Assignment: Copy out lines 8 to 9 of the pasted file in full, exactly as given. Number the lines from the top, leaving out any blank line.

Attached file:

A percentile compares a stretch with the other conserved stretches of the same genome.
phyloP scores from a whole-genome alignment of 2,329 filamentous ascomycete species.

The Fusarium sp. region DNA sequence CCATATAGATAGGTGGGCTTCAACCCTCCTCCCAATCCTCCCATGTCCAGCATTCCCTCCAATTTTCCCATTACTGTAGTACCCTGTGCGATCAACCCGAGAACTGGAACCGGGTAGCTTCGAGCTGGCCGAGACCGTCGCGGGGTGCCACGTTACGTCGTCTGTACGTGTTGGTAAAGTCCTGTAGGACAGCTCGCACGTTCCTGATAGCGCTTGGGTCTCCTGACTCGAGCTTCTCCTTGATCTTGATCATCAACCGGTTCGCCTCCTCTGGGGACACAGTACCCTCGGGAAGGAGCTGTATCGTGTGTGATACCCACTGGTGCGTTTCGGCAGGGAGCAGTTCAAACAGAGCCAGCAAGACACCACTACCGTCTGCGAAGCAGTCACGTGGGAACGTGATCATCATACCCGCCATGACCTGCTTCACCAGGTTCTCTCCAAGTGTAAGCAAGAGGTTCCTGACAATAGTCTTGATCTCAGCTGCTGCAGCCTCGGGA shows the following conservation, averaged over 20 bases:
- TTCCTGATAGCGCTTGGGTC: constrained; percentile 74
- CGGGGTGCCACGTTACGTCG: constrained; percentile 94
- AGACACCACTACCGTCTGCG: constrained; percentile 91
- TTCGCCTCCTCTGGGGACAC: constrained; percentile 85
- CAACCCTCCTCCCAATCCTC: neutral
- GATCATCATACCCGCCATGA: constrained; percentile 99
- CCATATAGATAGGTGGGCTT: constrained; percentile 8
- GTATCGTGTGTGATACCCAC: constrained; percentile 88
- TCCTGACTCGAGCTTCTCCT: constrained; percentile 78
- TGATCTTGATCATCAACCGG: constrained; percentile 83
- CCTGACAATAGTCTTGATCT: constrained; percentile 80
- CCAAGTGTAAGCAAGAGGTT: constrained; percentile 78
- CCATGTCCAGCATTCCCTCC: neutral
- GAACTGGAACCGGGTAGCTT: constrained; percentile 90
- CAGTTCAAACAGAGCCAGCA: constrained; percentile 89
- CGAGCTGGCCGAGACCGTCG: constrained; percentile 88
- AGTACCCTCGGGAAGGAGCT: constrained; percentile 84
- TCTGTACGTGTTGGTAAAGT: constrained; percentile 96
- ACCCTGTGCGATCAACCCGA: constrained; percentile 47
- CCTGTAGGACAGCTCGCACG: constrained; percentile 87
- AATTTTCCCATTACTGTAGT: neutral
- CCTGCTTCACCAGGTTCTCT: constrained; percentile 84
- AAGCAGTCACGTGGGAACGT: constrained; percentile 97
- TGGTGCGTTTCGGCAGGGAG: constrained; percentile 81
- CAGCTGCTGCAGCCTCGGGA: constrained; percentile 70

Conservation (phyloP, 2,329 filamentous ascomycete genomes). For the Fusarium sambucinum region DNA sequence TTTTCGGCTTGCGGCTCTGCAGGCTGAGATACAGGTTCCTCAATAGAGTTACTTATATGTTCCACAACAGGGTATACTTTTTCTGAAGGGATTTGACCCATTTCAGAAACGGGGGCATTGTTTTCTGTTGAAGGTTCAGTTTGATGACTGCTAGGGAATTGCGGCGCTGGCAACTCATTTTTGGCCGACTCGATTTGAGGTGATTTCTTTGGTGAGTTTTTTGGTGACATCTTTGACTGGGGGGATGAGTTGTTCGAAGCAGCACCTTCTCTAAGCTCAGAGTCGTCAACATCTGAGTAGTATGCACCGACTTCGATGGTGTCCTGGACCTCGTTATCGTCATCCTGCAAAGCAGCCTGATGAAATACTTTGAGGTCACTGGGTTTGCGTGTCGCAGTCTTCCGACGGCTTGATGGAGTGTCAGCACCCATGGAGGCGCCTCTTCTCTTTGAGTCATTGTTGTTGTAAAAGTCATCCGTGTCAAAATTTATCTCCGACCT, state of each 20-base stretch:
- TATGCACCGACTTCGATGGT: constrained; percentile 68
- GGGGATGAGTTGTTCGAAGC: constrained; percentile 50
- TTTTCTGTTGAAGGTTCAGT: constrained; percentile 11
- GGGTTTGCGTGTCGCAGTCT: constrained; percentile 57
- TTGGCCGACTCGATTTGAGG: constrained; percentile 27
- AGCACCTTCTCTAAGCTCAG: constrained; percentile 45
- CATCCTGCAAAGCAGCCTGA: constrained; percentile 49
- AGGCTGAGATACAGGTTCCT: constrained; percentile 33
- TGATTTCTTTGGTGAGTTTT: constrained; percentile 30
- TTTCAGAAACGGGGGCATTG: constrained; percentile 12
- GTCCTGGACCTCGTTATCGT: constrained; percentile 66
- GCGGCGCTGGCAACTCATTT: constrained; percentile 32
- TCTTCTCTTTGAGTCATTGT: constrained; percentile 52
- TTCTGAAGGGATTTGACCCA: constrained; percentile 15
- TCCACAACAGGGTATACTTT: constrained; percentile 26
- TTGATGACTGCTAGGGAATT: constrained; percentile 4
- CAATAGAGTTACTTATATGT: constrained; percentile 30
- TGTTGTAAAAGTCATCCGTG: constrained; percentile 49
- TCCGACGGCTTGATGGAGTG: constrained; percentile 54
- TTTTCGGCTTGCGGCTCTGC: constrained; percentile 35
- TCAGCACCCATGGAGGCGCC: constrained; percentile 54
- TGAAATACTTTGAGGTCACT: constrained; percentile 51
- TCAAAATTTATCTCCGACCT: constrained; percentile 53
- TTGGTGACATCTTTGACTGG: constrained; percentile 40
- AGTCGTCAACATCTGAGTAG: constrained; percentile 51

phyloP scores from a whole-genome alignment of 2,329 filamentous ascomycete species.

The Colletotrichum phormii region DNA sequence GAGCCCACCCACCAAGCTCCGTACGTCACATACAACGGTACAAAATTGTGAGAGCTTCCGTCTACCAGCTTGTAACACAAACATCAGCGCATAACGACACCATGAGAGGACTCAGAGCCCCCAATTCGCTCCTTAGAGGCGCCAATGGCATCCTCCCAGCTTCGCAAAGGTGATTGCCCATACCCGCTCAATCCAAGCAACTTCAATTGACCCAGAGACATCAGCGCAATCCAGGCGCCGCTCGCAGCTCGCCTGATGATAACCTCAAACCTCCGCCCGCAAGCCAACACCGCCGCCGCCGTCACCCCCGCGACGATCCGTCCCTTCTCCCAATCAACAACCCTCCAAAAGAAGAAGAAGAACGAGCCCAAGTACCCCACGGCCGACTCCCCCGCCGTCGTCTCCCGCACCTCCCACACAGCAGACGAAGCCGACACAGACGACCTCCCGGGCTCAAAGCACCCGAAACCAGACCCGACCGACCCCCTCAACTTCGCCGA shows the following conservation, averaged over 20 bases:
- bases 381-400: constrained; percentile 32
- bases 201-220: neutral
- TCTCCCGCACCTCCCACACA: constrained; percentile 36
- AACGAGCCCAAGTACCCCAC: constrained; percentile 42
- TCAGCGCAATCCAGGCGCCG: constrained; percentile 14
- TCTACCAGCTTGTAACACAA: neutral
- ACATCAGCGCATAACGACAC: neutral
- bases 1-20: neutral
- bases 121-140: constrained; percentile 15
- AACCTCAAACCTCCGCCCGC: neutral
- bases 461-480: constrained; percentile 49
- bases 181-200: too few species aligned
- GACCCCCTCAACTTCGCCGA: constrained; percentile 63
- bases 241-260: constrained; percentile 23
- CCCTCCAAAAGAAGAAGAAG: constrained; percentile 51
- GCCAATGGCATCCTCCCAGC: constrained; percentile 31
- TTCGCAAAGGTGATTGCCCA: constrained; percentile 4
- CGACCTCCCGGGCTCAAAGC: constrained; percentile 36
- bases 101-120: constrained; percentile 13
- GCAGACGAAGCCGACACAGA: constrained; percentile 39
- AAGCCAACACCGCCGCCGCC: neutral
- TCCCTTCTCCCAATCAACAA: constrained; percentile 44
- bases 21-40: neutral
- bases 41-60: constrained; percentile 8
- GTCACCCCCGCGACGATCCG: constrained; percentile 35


- CAACCCTCCTCCCAATCCTC: neutral
- GATCATCATACCCGCCATGA: constrained; percentile 99